Revisiting Irish growth

David Archer, a loyal MR reader, writes to me:

From time to time, you solicit requests for blog topics, and here is my request: revisit the "Irish miracle," a topic you have written about in the past.  …Ireland's G.D.P. will fall more than 10 percent from its peak. In August 2006, you speculated that in addition to favorable demographic factors, Ireland's growth could probably be explained by: FDI, education, and a favorable tax regime as bigger factors. What do we understand about Ireland's growth now that we may not have understood 12 or 36 months ago?

That is a very good question; here are a few points:

1. A small country, especially one with a lot of FDI, can rise or fall more quickly than our usual economic intuitions otherwise might indicate.

2. The U.S. is a big (and growing, relative to the UK) part of Irish FDI.  New York-based financial institutions (and don't forget Deutsche Bank and Credit Suisse do a lot of their business in New York) are more central to the Irish economy, or for that matter to the Canadian economy, than is often realized.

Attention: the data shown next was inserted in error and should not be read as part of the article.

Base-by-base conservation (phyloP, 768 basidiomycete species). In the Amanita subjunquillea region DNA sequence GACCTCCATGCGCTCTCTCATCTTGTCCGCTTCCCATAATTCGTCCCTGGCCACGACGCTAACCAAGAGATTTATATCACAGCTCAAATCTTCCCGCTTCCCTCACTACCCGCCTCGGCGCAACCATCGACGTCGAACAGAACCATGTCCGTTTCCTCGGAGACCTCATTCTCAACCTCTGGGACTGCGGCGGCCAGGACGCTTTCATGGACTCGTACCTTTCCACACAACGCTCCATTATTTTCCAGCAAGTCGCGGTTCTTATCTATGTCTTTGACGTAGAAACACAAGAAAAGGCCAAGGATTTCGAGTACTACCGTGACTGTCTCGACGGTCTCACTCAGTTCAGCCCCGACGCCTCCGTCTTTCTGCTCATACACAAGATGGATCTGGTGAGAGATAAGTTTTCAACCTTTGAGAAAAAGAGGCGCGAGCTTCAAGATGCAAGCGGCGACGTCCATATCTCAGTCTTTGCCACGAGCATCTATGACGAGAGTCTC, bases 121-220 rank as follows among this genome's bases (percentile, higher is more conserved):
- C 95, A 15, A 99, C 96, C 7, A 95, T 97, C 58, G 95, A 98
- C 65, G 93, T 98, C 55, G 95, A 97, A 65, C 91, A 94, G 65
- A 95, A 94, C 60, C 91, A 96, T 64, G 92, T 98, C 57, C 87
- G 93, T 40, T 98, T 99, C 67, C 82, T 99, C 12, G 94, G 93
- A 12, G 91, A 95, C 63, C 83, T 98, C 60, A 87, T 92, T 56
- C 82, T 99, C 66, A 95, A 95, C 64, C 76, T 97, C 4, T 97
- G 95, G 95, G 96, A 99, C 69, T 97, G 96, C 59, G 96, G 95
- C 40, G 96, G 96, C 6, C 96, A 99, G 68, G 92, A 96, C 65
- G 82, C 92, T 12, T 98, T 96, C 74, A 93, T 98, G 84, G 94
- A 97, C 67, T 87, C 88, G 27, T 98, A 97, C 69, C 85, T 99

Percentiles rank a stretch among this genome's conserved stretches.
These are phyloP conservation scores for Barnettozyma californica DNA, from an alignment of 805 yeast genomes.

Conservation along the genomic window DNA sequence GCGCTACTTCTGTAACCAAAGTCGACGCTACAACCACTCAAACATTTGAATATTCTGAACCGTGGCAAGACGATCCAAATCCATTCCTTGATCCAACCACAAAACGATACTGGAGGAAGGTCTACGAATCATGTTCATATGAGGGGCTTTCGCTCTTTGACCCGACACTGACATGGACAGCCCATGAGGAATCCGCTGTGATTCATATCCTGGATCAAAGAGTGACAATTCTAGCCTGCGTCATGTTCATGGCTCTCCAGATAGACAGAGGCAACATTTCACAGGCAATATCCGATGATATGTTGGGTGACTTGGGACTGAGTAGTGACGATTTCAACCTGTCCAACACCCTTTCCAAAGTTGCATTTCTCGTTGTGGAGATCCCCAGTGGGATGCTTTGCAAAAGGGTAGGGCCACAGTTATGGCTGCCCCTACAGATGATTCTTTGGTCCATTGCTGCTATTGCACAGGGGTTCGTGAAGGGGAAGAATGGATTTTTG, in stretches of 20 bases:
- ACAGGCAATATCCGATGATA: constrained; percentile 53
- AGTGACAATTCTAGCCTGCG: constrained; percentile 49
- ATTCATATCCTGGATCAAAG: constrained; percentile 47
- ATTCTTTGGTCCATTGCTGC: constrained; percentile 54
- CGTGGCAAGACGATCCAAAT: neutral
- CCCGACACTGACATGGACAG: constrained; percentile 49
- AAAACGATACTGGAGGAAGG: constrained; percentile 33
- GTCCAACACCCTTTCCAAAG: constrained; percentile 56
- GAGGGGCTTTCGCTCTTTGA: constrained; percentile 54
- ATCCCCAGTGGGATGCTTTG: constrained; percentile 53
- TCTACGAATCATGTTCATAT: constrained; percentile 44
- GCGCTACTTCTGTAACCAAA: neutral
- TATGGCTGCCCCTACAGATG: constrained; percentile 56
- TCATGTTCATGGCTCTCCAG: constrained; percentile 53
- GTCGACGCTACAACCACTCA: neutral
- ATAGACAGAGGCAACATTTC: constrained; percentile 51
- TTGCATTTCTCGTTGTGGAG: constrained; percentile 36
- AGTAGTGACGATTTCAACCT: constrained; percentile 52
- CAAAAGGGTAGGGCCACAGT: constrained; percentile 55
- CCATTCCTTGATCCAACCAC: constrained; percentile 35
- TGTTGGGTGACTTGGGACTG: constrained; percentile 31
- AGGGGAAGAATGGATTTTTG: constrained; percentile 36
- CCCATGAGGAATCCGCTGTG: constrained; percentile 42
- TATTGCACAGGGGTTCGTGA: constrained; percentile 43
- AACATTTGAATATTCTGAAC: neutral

3. The key cause of the crisis was creeping overconfidence and complacency (I was pleased to hear Paul Krugman use refer to complacency in a recent talk of his on the crisis) and this was nearly global, Ireland included.  Irish investors assumed that things were very likely to keep on getting better.  Read Keynes's chapter 12!

4. Scott Sumner's to-the-point analysis blames the many manifestations of banking crises, internationally, on falling AD curves.  My version of this story is less AD centered, and more about the revision of expectations (see for instance commentary from Bryan Caplan), and the revelation that past plans were overconfident and based on false complacency, but Sumner nonetheless makes some good points.

Addendum: Here is a good article on the spread of the downturn to India.


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